|This report is published and distributed by America's Survival, Inc.|
Cliff Kincaid, President. Kincaid@comcast.net www.USAsurvival.org
|Secret Agenda: Law of the Sea|
Treaty Provides Elements of World
Government; U.N. "Mother of the
Oceans" Exposed as Radical
Socialist and Loony Leftist
Who "Taught" Dogs to
Type and Play Piano
On the one hand, the Bush Administration nominated John Bolton, a major critic of the U.N., to be U.S. Ambassador to the world organization. On the other hand, it supports "urgent" Senate ratification of the Law of the Sea Treaty (LOST), a measure so extreme that former U.S. Ambassador to the U.N. Jeane Kirkpatrick said that it was viewed as the cornerstone of a Marxist-oriented New International Economic Order (NIEO). This was conceived as a scheme to transfer money and technology from the U.S. and other developed countries to the Third World.1 Kirkpatrick strongly opposes ratification of LOST.
Whatever Bolton's fate,2 the elements of a world government could still be put in place if LOST, described as the most comprehensive treaty ever3 and a "Constitution of the Oceans,"4 is ratified and implemented.
At a time when conservatives and Republicans are raising concerns about activist judges on the national level who cite international law and foreign rulings in their opinions, LOST establishes a new international legal regime, including a new international court, to govern activities on, over, and under the world's oceans. The treaty explicitly governs seven-tenths of the world's surface and could easily be interpreted to restrict U.S. military activities. The provisions of the treaty would also permit international rules and regulations governing economic and industrial activities on the remaining land area of the world in order to combat global warming and other perceived pollution dangers.
Elisabeth Mann Borgese, a world government activist, was described as the "Mother of the Oceans" or "First Lady of the Oceans" for her role in crafting and promoting LOST.5 She not only stated her admiration for Karl Marx, the father of communism, but was an ardent advocate of the New International Economic Order.
Ironically, Borgese agreed with Kirkpatrick about LOST being critical to the NIEO. In The Oceanic Circle, still available from the liberal Brookings Institution in Washington, D.C., Borgese wrote about how she and Arvid Pardo wrote a chapter for Reshaping the International Order: A Report to the Club of Rome,
Borgese identified several "major issues" on which LOST and the NIEO "could reinforce each other." These included:
Yet many Senate Republicans, led by Richard Lugar (Ind.), chairman of the Senate Foreign Relations Committee, support LOST.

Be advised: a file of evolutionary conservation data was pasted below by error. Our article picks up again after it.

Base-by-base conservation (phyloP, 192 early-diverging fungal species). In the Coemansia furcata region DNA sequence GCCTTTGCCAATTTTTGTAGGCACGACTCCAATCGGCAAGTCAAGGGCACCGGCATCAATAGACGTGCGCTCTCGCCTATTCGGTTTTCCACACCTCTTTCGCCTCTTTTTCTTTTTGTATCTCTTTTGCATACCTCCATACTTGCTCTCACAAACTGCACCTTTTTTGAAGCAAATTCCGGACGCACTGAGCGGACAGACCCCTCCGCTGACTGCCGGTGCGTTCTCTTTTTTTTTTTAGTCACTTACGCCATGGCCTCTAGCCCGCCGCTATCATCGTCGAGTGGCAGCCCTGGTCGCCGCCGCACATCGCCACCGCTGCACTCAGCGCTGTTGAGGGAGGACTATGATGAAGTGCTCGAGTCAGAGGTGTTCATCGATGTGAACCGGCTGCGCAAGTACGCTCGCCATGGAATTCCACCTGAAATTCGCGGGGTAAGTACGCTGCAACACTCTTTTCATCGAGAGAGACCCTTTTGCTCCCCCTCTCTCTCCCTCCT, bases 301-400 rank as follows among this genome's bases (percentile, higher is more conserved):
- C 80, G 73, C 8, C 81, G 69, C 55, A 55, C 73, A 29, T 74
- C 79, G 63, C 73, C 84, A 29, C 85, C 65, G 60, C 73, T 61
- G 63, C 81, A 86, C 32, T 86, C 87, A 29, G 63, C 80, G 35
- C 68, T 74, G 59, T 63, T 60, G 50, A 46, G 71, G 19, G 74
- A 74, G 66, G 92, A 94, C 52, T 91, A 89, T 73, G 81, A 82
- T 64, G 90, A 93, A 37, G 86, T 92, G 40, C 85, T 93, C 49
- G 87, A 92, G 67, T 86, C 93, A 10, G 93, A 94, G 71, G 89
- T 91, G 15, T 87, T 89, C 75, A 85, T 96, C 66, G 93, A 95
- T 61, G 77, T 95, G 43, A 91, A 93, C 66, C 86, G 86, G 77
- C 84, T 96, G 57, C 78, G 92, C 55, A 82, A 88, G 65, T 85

Senate Democrats, including all Democratic members of the Foreign Relations Committee, support it as well. George Soros, who spent $23 million in an effort to defeat President Bush's re-election, has made financial contributions to six of eight Democratic members of the Foreign Relations Committee - Barak Obama, Barbara Boxer, Bill Nelson, Joe Biden, Paul Sarbanes, and John Kerry. A political action committee associated with the pro-world government Citizens for Global Solutions, formerly known as the World Federalist Association, contributed financially to Foreign Relations Committee members Senators Richard Lugar and Democrats Barbara Boxer, Christopher Dodd, Russell Feingold and Barack Obama.
Soros recently participated in a meeting of "70 likeminded millionaires and billionaires" to plan a return to power in the White House and Congress of the liberal-left and the Democratic Party.8
Symbol of International Tribunal for the Law of the Sea
Academic and legal supporters of LOST, such as John Norton Moore of the University of Virginia School of Law, frequently cite U.S. corporate support for the treaty but don't try to refute the fact that members of the World Federalist Movement are strongly behind it because they had a major role in writing it.11
For example, Louis Sohn, professor Emeritus of International Law at Harvard University, was a U.S. delegate to the Law of the Sea Conference and helped write the draft of the treaty. Sohn's material has been published in Uniting the Peoples and Nations. Readings in World Federalism. He and Grenville Clark wrote World Peace Through World Law, which called for the elimination of "all national armaments," creation of a World Police Force, and a United Nations Revenue System.12
For her part, Borgese didn't buy U.S. military arguments that LOST guarantees freedom of navigation on the high seas. In fact, her position was that "the doctrine of the freedom of the seas has been replaced by that of the common heritage of mankind" in the treaty.13 Stated another way, the concept of "High Seas Freedom,"14 she said, has been superseded by LOST, which regulates access to the oceans in "the area beyond national jurisdiction."
In a January 1999 speech, Borgese declared, "The world ocean has been, and is, so to speak, our great laboratory for the making of a new world order. For a combination of reasons it was in the oceans, and only there, that we could introduce a series of new concepts, principles and norms which eventually will have to be applied to the world as a whole." (emphasis added).15
In the World Federalist Association booklet, "The Genius of Federation: Why World Federation is The Answer to Global Problems," the group describes how LOST and the International Criminal Court (ICC) are both important steps on the road to world government.